Delivering Ribonucleic Acid Vaccines Using Nanoparticles
Nicholas Fischer | 20-ERD-004
The overarching objective of this project is to develop a universal in vivo delivery platform for mRNA-based therapeutics that increase ease of formulation and enhance in vivo efficacy of the nucleic acid molecule. The recent renaissance of nucleic acid-based vaccines, underscored by the successful development and implementation of mRNA-based COVID-19 vaccines, highlights the benefits that these modalities provide: amenable to in silico design, scalable production pipelines, rapid development, and high in vivo efficacy. However, the most significant bottlenecks in this pipeline are the efficient packaging and in vivo delivery of the large mRNA constructs. We have demonstrated that our nanolipoprotein particle (NLP) technology can enhance the delivery of mRNA in vivo upon complexation. To understand the mechanism of NLP-mediated in vivo delivery, and the tune to formulation of the mRNA:NLP complex for vaccine applications, we evaluated correlates between biochemical and structural characteristics of the mRNA:NLP formulations with in vivo efficacy outcomes, using reporter proteins and vaccine antigens for proof-of-concept studies.
The key results from this project are two-fold. First, NLP-based delivery of mRNA constructs resulted in comparable reporter protein expression in vivo as the current gold standard delivery platform, lipid nanoparticles (LNPs), with robust immunological responses against a viral antigen. Second, LLNL was able to establish mRNA design, production and delivery with NLP and LNP delivery technologies, with proof-of-concept demonstrations of immunological responses against bacterial pathogens relevant to human health and biosecurity. Most importantly, the strategies and formulations developed through this work can be directly applicable to any subsequent nucleic acid sequence. The knowledge and capabilities developed during this project translate to the delivery of any mRNA-based therapeutic, including antigens against other bacterial and viral pathogens and possibly for the delivery of therapeutic antibodies.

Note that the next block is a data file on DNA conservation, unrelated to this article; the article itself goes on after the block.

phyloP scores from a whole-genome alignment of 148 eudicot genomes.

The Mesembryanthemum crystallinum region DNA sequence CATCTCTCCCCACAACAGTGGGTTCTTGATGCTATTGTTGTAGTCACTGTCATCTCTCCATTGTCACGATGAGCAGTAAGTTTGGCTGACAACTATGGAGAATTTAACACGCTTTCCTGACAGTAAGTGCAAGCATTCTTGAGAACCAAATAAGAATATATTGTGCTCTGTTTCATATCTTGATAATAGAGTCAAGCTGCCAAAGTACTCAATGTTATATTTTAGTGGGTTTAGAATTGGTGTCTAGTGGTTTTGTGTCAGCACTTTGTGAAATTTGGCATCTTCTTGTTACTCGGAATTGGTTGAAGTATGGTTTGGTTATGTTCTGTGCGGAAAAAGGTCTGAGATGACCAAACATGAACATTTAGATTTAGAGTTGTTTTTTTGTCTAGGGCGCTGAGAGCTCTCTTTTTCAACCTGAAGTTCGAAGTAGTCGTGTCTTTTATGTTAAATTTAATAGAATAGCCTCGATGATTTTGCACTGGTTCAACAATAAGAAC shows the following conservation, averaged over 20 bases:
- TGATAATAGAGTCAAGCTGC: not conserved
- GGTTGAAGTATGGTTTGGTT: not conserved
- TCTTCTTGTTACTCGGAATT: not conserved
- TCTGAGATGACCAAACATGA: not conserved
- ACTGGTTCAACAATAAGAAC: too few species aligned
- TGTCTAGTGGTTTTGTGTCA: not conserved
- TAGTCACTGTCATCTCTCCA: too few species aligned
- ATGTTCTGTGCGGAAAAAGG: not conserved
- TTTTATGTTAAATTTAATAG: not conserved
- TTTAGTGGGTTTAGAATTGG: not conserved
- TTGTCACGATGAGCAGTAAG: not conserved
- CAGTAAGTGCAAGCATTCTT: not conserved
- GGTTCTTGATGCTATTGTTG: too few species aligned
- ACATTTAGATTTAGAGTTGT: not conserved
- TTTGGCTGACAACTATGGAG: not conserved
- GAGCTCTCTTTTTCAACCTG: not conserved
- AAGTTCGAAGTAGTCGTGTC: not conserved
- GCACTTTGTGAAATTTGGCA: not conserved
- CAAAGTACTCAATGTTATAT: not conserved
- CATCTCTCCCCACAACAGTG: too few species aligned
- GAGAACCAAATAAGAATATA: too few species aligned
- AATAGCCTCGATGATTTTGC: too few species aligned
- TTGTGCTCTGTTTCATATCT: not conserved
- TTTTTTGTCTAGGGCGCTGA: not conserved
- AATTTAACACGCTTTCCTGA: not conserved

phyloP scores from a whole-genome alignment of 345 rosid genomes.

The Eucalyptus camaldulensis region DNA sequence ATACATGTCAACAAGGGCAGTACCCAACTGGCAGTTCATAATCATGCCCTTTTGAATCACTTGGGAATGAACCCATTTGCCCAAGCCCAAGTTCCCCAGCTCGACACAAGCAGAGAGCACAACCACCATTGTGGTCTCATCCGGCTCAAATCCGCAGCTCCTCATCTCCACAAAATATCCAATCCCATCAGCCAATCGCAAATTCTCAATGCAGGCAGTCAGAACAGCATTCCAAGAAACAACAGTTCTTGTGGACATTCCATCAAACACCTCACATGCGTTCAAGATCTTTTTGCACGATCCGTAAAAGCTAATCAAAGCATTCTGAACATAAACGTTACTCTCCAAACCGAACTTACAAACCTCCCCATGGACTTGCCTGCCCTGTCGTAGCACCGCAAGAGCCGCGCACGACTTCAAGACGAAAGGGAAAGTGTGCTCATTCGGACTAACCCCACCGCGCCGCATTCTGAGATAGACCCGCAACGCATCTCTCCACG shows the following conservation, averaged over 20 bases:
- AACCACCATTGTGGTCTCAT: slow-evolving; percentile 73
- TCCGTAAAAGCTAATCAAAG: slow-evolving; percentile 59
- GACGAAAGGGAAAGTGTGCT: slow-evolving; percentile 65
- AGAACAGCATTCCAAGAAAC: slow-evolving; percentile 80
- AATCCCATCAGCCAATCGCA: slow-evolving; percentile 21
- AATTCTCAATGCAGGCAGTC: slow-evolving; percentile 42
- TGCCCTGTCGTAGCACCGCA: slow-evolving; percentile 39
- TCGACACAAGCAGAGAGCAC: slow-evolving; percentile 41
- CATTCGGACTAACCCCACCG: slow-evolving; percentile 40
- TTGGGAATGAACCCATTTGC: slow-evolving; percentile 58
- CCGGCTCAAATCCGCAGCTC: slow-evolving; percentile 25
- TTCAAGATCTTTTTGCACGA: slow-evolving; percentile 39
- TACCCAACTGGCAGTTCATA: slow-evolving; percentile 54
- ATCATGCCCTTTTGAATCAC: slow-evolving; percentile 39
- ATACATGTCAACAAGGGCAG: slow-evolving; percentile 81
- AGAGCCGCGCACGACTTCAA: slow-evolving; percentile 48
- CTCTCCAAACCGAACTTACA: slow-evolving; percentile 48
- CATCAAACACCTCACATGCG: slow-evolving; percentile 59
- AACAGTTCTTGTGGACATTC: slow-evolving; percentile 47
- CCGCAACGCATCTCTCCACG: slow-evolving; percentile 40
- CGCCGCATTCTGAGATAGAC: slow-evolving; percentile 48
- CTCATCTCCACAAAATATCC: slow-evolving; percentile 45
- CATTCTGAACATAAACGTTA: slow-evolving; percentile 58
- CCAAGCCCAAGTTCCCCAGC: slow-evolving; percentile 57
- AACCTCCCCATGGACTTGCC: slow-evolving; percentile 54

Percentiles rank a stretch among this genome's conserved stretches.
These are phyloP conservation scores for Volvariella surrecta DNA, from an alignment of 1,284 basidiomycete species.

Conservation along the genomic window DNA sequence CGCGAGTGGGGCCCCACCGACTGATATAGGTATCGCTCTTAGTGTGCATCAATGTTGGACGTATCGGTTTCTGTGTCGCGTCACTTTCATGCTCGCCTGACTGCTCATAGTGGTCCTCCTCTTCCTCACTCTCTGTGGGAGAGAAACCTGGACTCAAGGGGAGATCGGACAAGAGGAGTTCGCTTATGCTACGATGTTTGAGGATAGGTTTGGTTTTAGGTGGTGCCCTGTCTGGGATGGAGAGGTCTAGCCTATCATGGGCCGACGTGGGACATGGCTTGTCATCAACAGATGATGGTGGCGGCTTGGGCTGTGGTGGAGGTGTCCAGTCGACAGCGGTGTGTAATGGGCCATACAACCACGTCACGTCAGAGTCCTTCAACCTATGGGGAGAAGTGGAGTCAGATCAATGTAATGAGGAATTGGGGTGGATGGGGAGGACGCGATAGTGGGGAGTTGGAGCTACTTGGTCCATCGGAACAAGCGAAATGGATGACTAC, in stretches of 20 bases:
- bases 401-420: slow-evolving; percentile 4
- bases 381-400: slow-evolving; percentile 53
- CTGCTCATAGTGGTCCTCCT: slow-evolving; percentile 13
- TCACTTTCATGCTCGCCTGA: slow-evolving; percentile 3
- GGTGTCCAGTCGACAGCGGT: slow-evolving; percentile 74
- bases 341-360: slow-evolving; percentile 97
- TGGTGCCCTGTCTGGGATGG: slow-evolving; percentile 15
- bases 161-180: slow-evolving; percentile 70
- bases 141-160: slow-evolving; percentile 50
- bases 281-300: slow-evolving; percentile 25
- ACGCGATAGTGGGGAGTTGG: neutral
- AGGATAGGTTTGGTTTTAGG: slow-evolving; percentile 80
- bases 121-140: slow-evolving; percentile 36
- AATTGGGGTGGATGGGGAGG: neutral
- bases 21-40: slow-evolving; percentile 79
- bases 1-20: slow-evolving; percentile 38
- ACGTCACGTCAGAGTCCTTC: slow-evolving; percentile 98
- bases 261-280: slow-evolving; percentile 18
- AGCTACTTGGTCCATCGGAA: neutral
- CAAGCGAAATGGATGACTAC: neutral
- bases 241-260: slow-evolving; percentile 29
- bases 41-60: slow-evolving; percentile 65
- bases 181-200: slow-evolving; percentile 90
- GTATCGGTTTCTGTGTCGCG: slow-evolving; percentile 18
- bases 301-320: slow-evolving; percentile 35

This project supports the Chemical and Biological Security LLNL mission focus area by advancing countermeasures for biothreat and chemical agents. Successful completion resulted in the demonstration that NLPs are a broadly applicable nucleic acid-based delivery platform, with similar in vivo protein expression profiles as the current gold-standard delivery platform, lipid nanoparticles. Paired with the tremendous versatility in NLP design and functionalization, we anticipate that NLP-based delivery of large nucleic acids can be optimized for translation of new vaccines and protein biologics (e.g. neutralizing antibodies and enzymatic therapeutics). This is of interest for both general human health applications as well as for countering biothreat agents. Due to the significant interest in nucleic acid therapeutics, we also anticipate interest from industrial entities.
Publications, Presentations, and Patents
He, Wei, Angela C. Evans, Amy Rasley, Feliza Bourguet, Sandra K. G. Peters, Kurt I. Kamrud, Nathaniel Wang, Bolyn Hubby, Martina Felderman, Heather Gouvis, Matthew A. Coleman, Nicholas O. Fischer. 2020. "Cationic HDL Mimetics Enhance in vivo Delivery of Self-replicating mRNA." Nanomedicine: Nanotechnology, Biology and Medicine24: 102154.DOI: 10.1016/j.nano.2020.102154.
He, Wei 2020. "Tailoring HDL Mimetics for in vivo Delivery of mRNA," American Society for Biochemistry and Molecular Biology - Presentation, Spotlight Session Topic: Nanotechnology, Virtual. June 9, 2020.
Fischer, Nicholas 2020. "Developing HDL Mimetic Nanoparticles for in vivo Delivery." American Chemical Society - Invited Presentaton, Colloids Section Topic: Bottom-up development of formulations for delivery of nucleic acids and proteins, Virtual. August 16-20, 2020.
He, Wei 2020. "Tailoring HDL Mimetics to Deliver mRNA for in vivo Protein Expression." PEGS Boston Summit Virtual Conference - Invited Presentation, Session Topic: Innovative Solution, Difficult-to-Express Proteins, Aug 31, 2020.
He, Wei 2021. "Nanoparticle-Mediated Delivery of Traditional and Self-Amplifying mRNA Constructs." 35th Protein Society Annual Symposium - Presentation. Virtual. July 7-14, 2021.
Fischer, Nicholas 2022. "Formulation and in vivo Delivery of mRNA using Functionalized HDL-mimetics. American Chemical Society - Invited Presentation. Colloids Section Topic: Synthetic Amphiphiles and Formulations for the Delivery of Drugs, Nucleic Acids and Proteins. San Diego, CA. March 20-24, 2022.
Fischer, Nicholas 2022. "Cationic HDL Mimetics Enhance in-vivo Delivery of Self-Replicating RNA." Virtual Vaccines Summit Boston - Presentation. March 28-31, 2022.
He, Wei 2022. "Development of RNA-based Bacterial Vaccines using Nanoparticle Delivery System." Military Health System Research Symposium, Kissimmee, FL September 12-15, 2022.
Fischer, Nicholas 2020. "Tailoring HDL Mimetics for Vaccine Applications." University of California Davis College of Biological Sciences. Invited Presentation. Biophysics Graduate Group Seminar. Davis, CA. Nov 3, 2020.